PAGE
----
Vocabulary is a sticking point for many language learners. That’s because words have a certain arbitrary quality that makes them hard to memorize. There are two strategies which are very effective with this task: the keyword mnemonic, and retrieval practice. I have written about these extensively in my books Mnemonics for Study, and How to learn: The 10 principles of effective revision & practice. But you need thousands of words to have any degree of fluency, and you’ll be much quicker to reach that level if you don’t have to apply these strategies to all words. Which is where we come to the relative ease of learning different languages. One of the main factors determining the ease or difficulty of mastering another language is the degree to which it shares vocabulary with the language(s) you know.
If you’ve done any study of a language related to your own, you’ll know about cognates. They’re the words that are easiest to learn because they’re similar to the words you already know, because they’re descended from the same root word. So, for example, ‘important’ is cognate with:
- French important
- Spanish importante
- Portuguese importante
- Italian importante
- Romanian important
That’s a very obvious set! The reason is that these are all Romance languages — they descend from Latin. In this case, from Latin importans. Clearly, if you were learning the word in any of these languages, you wouldn’t even bother ‘learning’ it.
While English has much in common with the Romance languages, because of its extensive borrowing from French after the Norman Invasion (and also because of the strong influence of Latin, being the language of the Church and scholars for so many centuries), it is at heart a Germanic language. Let’s have a look at the Germanic words for this term:
- German wichtig
- Frisian wichtich
- Norwegian viktig
- Swedish viktig
- Danish vigtig
- Icelandic mikilvægt
This last one is less clearly part of the set, but you can see the relationship if you separate it into mikil-vægt.
All this appears completely unrelated to English, but in fact there is a relationship. Another word for important is weighty, and indeed, ‘weight’ and ‘weighty’ are cognate with these Germanic words, as is Dutch wichtig (meaning bulky), and German Gewicht (weight).
If you were learning German, and simply tried to memorize ‘wichtig = important’, there’s nothing to hook onto for your memory. However, if instead you were to think of it as ‘wichtig = weighty, important’, the new word becomes much easier to remember.
(A side-note for those interested in this sort of thing: the Germanic set are descended from the Proto-Indo-European word *weǵh-, while the Romance set are descended from *per-; intriguingly, both words have similar meanings of to bring, to transport, to carry forth.)
Let’s have a look at a fuller cognate cluster (this is a truncated set of the one appearing in the Indo-European Cognate Dictionary; for a full example of a cognate cluster, see my blog post). This is the cluster descending from the Proto-Indo-European word for hundred:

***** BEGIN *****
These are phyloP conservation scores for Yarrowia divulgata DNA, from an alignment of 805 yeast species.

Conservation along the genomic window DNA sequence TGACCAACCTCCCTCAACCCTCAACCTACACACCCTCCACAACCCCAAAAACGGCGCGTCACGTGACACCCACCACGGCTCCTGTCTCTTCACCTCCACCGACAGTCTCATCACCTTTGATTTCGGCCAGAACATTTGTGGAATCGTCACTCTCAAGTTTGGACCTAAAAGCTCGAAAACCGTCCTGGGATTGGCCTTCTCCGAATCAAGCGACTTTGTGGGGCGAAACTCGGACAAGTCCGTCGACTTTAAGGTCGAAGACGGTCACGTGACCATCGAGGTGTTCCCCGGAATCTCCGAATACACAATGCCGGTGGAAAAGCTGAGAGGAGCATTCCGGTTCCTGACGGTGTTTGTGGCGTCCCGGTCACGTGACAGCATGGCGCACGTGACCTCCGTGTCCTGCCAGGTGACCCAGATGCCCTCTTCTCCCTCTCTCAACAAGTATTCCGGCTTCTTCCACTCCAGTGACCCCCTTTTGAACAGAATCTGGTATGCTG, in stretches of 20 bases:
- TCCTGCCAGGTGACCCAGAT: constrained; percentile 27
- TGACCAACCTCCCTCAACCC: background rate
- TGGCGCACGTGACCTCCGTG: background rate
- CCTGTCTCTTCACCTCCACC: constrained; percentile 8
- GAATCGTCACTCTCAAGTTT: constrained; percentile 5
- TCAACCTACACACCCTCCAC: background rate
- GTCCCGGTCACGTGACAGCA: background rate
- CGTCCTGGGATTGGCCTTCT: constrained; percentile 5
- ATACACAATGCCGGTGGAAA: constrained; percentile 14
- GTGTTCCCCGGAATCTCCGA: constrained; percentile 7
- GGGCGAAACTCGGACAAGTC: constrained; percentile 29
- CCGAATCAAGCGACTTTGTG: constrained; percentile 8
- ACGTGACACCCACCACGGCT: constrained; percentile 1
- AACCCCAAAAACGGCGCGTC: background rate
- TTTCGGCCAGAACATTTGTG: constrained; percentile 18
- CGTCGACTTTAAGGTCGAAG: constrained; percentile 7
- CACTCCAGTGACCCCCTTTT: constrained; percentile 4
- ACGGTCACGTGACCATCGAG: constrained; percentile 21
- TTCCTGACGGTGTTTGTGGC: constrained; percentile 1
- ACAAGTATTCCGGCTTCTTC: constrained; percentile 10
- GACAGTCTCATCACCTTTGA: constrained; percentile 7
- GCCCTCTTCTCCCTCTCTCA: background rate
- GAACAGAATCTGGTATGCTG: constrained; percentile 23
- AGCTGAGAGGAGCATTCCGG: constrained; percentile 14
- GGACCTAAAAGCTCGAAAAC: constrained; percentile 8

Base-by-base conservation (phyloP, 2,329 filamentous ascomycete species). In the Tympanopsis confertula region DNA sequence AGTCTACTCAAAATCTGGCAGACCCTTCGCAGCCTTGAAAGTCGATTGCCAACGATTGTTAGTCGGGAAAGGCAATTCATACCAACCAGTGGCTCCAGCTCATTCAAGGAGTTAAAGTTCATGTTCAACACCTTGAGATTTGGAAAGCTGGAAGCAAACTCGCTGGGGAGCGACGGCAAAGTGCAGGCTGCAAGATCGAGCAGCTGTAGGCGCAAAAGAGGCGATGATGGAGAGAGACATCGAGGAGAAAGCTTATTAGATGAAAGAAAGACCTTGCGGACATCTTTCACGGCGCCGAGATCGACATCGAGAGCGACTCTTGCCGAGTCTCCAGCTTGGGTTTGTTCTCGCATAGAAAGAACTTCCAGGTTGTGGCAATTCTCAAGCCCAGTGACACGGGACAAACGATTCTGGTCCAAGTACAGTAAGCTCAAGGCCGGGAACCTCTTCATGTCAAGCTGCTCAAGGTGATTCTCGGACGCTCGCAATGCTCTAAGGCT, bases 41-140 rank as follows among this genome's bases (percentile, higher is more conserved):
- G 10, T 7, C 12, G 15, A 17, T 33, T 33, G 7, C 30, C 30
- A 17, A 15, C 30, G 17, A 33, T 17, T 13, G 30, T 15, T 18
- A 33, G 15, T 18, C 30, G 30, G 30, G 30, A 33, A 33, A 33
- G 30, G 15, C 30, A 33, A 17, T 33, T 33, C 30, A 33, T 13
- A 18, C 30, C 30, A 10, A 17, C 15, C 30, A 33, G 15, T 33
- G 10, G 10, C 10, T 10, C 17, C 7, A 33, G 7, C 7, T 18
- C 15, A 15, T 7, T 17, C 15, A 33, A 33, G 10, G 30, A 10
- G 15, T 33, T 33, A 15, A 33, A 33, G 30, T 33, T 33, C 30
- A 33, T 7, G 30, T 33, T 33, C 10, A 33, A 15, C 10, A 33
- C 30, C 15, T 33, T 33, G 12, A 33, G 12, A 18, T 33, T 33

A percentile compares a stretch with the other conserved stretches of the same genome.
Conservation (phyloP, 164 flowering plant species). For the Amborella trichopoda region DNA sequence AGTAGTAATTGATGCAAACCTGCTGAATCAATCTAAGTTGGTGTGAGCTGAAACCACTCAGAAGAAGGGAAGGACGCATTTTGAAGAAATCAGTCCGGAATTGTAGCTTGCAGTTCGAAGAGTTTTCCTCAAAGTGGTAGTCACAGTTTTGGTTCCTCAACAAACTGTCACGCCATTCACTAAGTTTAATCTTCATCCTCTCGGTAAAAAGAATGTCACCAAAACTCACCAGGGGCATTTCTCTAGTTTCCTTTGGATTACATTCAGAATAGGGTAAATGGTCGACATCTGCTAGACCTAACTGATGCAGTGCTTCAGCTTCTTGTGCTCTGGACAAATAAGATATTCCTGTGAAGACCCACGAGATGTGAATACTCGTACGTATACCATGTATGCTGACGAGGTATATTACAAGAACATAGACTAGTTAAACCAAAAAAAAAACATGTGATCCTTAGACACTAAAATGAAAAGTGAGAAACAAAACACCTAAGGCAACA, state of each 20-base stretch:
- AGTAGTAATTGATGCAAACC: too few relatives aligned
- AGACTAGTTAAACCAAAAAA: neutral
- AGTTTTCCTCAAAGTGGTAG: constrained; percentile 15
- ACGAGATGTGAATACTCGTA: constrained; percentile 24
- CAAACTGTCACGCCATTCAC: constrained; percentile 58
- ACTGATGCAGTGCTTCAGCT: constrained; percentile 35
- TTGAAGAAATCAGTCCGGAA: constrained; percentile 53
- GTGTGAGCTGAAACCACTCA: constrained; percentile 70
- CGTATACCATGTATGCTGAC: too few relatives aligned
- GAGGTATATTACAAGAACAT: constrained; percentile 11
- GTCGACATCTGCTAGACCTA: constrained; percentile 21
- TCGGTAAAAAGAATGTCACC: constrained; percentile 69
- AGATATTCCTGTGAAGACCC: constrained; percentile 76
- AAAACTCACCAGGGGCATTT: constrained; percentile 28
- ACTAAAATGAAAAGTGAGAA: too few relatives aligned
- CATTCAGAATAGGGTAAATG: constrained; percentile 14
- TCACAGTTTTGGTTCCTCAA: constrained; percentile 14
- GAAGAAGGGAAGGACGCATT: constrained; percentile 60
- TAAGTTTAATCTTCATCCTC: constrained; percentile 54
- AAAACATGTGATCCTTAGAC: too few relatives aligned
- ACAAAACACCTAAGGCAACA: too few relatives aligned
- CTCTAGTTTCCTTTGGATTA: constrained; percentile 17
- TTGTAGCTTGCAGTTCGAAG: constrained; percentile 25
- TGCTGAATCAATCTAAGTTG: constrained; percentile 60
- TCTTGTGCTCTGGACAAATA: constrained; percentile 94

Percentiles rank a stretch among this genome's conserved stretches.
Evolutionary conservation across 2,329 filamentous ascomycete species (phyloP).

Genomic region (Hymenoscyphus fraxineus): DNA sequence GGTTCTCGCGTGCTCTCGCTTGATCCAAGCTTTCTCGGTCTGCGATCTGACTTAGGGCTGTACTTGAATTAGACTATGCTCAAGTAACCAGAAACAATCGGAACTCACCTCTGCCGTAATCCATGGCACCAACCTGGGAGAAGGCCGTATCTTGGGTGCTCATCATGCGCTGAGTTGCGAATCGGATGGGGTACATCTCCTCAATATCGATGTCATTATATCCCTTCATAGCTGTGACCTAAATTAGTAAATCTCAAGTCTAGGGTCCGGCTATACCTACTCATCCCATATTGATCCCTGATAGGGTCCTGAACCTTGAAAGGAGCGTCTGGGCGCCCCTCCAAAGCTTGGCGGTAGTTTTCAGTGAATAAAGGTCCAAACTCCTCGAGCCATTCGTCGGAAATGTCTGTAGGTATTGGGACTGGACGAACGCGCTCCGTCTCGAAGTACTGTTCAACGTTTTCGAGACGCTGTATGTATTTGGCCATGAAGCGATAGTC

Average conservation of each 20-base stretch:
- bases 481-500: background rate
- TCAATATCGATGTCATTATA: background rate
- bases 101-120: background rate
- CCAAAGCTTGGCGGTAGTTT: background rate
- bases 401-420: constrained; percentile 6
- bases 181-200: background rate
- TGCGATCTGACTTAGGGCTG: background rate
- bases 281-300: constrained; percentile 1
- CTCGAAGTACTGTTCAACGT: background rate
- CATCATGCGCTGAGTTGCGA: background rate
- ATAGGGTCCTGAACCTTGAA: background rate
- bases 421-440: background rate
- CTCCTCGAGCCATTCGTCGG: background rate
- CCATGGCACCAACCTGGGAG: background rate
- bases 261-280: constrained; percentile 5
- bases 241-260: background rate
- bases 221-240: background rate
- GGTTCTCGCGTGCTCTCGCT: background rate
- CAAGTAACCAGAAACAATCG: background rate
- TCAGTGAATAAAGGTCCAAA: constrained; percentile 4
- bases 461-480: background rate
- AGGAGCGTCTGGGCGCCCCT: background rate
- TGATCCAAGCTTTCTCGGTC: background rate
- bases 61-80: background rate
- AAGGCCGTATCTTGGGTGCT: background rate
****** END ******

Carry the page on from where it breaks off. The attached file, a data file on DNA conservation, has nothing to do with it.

Celtic: cant (Wel); céad (Iri)
Italic: centum, centuria, centēnārius (Lat);
cent, centurie, centenaire (Fr);
cento, centuria (Ital);
cien, ciento, centuria, centenario (Sp);
cem, cento, centúria (Port);
cent, centurie (Rom)
Derivatives: cent, centimeter/centimetre, century, centennial, centenary, percentage (Eng);
centi-, centimeter (Dut); Zenturie, Zentner (Ger); centimeter (Nor); centimeter (Swe); centi-, centimeter (Dan);
κεντηνάριον (kentēnárion) (AnGk); центу́рия (centúrija) (Rus); qind, njëqind (Alb)
Hellenic: ἑκατόν (hekatón) (AnGk); εκατό (ekató) (Gk)
Derivatives: hecato- (Eng)
Slavic: сто (sto) (Rus); sto (Pol); sto (Cz); sto (Slo); сто (sto) (Mace)
Baltic: šim̃tas (Lith); simts (Latv)
Indo-Iranian: शत (śatá), शतम् (śatam) (Sans); सौ (sau) (Hin); سل (səl) (Pash); صد (sad) (Pers)
It is not in any way obvious that hundred and cent are related (except in meaning), but two patterns make the relationship clearer.
First of all, there’s a fundamental distinction between the ‘Western’ and ‘Eastern’ branches of the Indo-European tree, that’s expressed as the kentum-satem divide. This reflects the fact that most of the Western languages have a word for hundred that begins with a hard k sound, like Latin centum, while in the Eastern languages, the word for hundred begins with a soft s sound, as in the Sanskrit word satem. This distinction between a hard k and a soft s sound is thought to reflect a very early split in the Proto-Indo-European tribes, as some headed west and others east. Note how that Western-Eastern divide plays out in the branches:
Western (kentum): Celtic, Germanic, Italic, Greek, Anatolian
Eastern (satem): Balto-Slavic, Armenian, Albanian, Indo-Iranian
The second pattern is that in the Germanic languages, as Grimm’s laws describe, k becomes h, and t becomes d. So, *ḱm̥tóm becomes (eventually) hundred.
These patterns are why English has hundred, while words relating to hundred are based on cent (from Latin) or (more academically) hecato (from Ancient Greek).
This cluster can be used by anyone learning a language represented in the cluster, if they already know another of the languages in the cluster. For more examples of cognates specific to English and another language in the Indo-European family, see these:
(more to follow)